If I were asked to sum up what I thought about Interstellar in one word, that would be my answer.
This movie is truly a marvel of science and imagination, reaching a level so high on the creativity spectrum that it earns the honor of being called an orgy of science fiction.
Other than Interstellar, do you know how many orgies of science fiction I’ve come across in my life?
This is the only one, and it achieves the honorary status without giant robots or laser beams or invading aliens.
I left the cinema astonished, thinking about events as I drove home, as I woke up the next morning, even as I did my chores the following weekend.
I’ve always craved a movie like this
A movie where a group of characters would go out for the first time to another galaxy and explore other planets, not just for the sake of exploring, but for the sake of all humanity.
The director did a good job of shrouding the story in secrecy and I’ll respect the marketing technique so as not to spoil anything, but basically life on Earth has become impossible to sustain. Our protagonist’s grandchildren will be the last people unlucky enough to inhabit the Earth, and they will die of starvation and end the human species.
In similar disaster movies, usually some young scientist will discover a solution to reverse the problem, spread some pixie dust in the atmosphere, drill a hole in the ground and plant a nuclear warhead, then squeeze his eyes shut and say there’s no place like home three times, all while courting some sexy scientist.
But not this time. This time, there is no stopping it. The only solution is to ignore all sexy scientists, abandon Earth and find another inhabitable world.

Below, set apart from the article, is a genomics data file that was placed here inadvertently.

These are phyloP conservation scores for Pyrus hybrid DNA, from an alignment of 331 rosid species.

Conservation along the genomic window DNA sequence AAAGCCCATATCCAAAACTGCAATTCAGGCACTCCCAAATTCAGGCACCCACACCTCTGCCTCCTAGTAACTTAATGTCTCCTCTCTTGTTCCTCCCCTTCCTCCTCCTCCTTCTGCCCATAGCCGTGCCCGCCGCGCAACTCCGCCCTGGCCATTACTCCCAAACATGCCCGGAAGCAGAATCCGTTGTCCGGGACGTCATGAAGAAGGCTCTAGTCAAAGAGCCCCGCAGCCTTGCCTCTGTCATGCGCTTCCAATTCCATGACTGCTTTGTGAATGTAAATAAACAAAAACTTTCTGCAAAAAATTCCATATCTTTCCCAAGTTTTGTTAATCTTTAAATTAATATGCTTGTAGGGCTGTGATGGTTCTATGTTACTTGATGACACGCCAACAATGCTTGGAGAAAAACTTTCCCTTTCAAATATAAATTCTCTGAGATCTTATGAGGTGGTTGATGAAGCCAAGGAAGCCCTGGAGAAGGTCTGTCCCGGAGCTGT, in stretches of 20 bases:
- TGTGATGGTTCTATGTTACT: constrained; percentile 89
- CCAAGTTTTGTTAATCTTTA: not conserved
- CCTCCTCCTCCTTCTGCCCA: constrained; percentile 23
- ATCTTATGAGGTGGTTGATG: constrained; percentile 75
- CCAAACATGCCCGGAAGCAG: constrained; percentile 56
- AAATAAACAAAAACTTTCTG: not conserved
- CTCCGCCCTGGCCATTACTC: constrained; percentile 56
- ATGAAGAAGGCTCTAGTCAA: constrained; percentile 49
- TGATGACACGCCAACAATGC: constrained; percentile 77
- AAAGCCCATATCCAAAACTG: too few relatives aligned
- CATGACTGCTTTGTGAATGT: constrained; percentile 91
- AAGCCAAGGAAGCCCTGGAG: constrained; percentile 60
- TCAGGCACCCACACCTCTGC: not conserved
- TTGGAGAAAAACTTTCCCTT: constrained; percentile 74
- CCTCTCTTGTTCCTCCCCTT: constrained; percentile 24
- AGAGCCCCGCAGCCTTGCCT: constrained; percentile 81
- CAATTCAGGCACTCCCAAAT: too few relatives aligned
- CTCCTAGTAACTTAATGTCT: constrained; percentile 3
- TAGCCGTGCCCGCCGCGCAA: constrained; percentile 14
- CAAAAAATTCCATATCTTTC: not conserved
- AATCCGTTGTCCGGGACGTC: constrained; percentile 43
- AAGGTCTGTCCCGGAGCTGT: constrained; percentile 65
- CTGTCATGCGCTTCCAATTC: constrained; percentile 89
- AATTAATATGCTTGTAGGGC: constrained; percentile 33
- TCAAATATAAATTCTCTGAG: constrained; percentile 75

With the help of some gravitational anomalies, and a bit of elbow grease, they do just that, and that’s where the incredible begins.
There are scenes in this movie that made the popcorn fall out of my mouth as I gaped in shock and awe.
My eyes opened just as wide as the characters’ as I gazed upon images that broke my imagination.
Yes, you read that last line correct, and I’ll repeat so there’s no need to go back and read it again.
So much did my science fiction craving mind revel in creativity that my imagination literally cracked and broke in complete satisfaction with visuals from other worlds.
But even with all these great points, this movie still has its fair share of problems
Firstly, it’s long, coming in at almost 3 hours, and it’s slow.
Sometimes it’s more like a documentary on National Geographic than an actual movie, mixing in theories of physics and astrology. So it does require some patience as you take in the story, something that I confess I was not capable of in my early twenties.
Secondly, there are times when characters make illogical decisions simply to move the story along.
There were things I wish I saw more of, but coming in at almost 3 hours, I think this movie just ran out of time, and it’s too bad that the director had to wrap it up.
It is a movie, after all, and we can only take so much of sitting and watching.
So is Interstellar the best science fiction movie ever?
Yes, and I say it without a doubt.
This isn’t just a movie, it’s a cinematic experience.
If you love science fiction, and you have the patience to endure story-driven movies, then you owe it to yourself to watch Interstellar, right now.
Don’t tell anyone where you’re going. Don’t even ask a question.
Just get out of your chair and abandon whatever you’re doing, head to the fanciest cinema in your area, get a hotdog, get some popcorn, get a soda, and watch.
You won’t regret it.
If you’ve seen Interstellar, what did you think about it? If it’s not your favorite science fiction movie, what is? Hit me in the comments.